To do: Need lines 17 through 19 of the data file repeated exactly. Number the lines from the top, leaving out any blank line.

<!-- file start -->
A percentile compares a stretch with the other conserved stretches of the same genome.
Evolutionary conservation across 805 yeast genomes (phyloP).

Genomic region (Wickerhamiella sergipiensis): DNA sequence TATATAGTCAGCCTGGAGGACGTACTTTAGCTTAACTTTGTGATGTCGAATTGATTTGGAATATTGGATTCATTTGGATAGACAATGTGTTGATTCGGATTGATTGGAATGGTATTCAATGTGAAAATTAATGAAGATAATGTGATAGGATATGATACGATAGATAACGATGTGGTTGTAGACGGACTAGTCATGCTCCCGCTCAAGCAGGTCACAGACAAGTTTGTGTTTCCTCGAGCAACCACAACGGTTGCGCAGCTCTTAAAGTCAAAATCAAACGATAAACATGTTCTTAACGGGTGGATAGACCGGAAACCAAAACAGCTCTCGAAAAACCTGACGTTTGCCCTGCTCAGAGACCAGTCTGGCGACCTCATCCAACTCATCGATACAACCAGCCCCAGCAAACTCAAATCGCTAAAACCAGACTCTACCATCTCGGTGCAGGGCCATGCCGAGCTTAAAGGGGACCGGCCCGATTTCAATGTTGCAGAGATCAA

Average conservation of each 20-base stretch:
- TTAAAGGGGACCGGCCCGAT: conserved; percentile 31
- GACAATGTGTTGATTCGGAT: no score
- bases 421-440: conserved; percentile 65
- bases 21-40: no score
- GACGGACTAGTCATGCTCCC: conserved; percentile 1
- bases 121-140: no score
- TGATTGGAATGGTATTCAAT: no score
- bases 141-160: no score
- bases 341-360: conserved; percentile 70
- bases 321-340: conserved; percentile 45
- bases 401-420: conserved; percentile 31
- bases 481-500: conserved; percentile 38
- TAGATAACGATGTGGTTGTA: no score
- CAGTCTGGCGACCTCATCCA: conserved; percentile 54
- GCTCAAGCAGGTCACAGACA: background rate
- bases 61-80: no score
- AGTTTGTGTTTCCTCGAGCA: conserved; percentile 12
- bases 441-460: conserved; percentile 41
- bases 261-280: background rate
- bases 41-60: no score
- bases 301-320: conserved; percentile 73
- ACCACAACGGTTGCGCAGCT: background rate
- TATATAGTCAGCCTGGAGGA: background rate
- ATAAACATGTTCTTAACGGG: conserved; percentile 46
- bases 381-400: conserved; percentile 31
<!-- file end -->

- TAGATAACGATGTGGTTGTA: no score
- CAGTCTGGCGACCTCATCCA: conserved; percentile 54
- GCTCAAGCAGGTCACAGACA: background rate